/usr/bin/ld: myproj/myapp/main.o: undefined reference to symbol 'myproj::mysupport::Application::main(sauce::Modules&, int, char**)'
/usr/bin/ld: note: 'myproj::mysupport::Application::main(sauce::Modules&, int, char**)' is defined in DSO /home/user/code/local-myproj/debug/myproj/mysupport/.libs/libmysupport.so.0 so try adding it to the linker command line
/home/user/code/local-myproj/debug/myproj/mysupport/.libs/libmysupport.so.0: could not read symbols: Invalid operation
collect2: ld returned 1 exit status

Here's the equivalent libtool command run on my mac:

/bin/sh ./libtool --tag=CXX   --mode=link g++-4.2 -Wall -Wextra -Werror -ansi -fprofile-arcs -ftest-coverage --coverage -g -O0 -fprofile-arcs -ftest-coverage  -L/usr/local/lib -Wl,-rpath -Wl,/usr/local/lib -L/usr/local/lib -Wl,-rpath -Wl,/usr/local/lib -L/usr/local/lib -Wl,-rpath -Wl,/usr/local/lib -L/usr/local/lib -Wl,-rpath -Wl,/usr/local/lib -L/usr/local/lib -Wl,-rpath -Wl,/usr/local/lib  -o myproj/myapp/myapp myproj/myapp/main.o myproj/myapp/libmyapp.la -lgcov -llog4cplus -L/usr/local/lib -lintl -R/usr/local/lib -Wl,-framework -Wl,CoreFoundation -lboost_filesystem-mt -lboost_iostreams-mt -lboost_program_options-mt -lboost_system-mt -lboost_thread-mt -lboost_system-mt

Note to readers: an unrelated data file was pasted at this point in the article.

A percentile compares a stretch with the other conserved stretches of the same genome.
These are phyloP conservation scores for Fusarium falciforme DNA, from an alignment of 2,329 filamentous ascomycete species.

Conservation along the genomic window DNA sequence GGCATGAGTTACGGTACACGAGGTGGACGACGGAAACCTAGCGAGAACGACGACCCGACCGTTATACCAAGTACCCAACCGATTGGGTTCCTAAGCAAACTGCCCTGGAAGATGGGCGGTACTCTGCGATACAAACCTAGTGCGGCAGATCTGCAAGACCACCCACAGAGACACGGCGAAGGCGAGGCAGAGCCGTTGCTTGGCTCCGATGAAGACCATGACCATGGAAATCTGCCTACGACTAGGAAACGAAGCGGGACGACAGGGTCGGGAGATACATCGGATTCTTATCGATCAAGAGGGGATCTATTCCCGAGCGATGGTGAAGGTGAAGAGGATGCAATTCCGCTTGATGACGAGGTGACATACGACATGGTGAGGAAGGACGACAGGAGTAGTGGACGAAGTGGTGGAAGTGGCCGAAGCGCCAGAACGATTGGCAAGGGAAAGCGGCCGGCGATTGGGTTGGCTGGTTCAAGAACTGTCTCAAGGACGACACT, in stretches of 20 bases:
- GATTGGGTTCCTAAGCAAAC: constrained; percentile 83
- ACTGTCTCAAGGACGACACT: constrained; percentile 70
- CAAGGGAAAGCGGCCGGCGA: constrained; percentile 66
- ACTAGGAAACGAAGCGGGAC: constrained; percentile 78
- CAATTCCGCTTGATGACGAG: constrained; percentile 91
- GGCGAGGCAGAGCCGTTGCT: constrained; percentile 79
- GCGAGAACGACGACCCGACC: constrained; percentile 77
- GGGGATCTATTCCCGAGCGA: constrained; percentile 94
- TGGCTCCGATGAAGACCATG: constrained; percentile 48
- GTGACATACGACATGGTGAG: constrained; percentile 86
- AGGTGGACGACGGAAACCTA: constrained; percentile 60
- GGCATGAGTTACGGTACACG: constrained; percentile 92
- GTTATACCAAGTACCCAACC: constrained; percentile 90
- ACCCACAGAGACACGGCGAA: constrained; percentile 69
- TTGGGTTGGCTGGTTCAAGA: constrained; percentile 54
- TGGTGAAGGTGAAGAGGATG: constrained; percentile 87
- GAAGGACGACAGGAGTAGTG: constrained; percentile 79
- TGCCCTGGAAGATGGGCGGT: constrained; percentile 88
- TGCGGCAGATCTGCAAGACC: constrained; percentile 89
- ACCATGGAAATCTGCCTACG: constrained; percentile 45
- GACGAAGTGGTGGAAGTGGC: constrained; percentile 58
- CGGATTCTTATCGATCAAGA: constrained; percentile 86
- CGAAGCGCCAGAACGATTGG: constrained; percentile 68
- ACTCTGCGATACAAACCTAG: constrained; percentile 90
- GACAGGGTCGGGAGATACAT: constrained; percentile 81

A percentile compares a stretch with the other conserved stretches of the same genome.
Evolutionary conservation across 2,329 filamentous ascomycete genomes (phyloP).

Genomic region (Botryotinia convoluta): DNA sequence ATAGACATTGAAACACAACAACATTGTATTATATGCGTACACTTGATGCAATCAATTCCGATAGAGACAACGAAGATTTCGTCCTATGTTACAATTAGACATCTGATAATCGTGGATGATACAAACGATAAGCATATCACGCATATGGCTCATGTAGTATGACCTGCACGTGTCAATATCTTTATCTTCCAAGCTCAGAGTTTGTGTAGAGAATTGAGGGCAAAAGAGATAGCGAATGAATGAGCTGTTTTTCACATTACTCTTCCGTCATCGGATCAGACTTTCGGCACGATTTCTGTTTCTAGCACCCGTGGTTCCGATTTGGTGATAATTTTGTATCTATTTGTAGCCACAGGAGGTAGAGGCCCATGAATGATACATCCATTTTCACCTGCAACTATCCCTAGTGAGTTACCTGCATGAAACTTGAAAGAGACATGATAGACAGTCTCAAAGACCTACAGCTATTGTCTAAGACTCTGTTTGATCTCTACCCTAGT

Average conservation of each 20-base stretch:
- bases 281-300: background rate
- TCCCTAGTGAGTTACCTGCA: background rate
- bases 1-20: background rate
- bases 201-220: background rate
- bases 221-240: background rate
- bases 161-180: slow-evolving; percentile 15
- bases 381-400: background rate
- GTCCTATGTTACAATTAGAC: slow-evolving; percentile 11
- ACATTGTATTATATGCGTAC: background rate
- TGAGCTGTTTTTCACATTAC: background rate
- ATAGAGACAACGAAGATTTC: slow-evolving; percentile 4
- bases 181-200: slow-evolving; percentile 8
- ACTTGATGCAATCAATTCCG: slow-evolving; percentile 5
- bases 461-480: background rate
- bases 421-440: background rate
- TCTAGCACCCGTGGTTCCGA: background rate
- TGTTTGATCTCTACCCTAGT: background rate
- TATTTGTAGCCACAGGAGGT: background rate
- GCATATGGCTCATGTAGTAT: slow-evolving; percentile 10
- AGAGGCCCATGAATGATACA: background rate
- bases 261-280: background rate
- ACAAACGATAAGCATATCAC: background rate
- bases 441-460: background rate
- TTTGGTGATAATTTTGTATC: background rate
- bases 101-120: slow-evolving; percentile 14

libtool: link: g++-4.2 -Wall -Wextra -Werror -ansi -fprofile-arcs -ftest-coverage --coverage -g -O0 -fprofile-arcs -ftest-coverage -Wl,-rpath -Wl,/usr/local/lib -Wl,-rpath -Wl,/usr/local/lib -Wl,-rpath -Wl,/usr/local/lib -Wl,-rpath -Wl,/usr/local/lib -Wl,-rpath -Wl,/usr/local/lib -o myproj/myapp/.libs/myapp myproj/myapp/main.o -Wl,-framework -Wl,CoreFoundation -Wl,-bind_at_load  -L/usr/local/lib myproj/myapp/.libs/libmyapp.dylib /home/user/code/myproj/debug/myproj/mysupport/.libs/libmysupport.dylib -lgcov -llog4cplus -lintl -lboost_filesystem-mt -lboost_iostreams-mt -lboost_program_options-mt -lboost_thread-mt -lboost_system-mt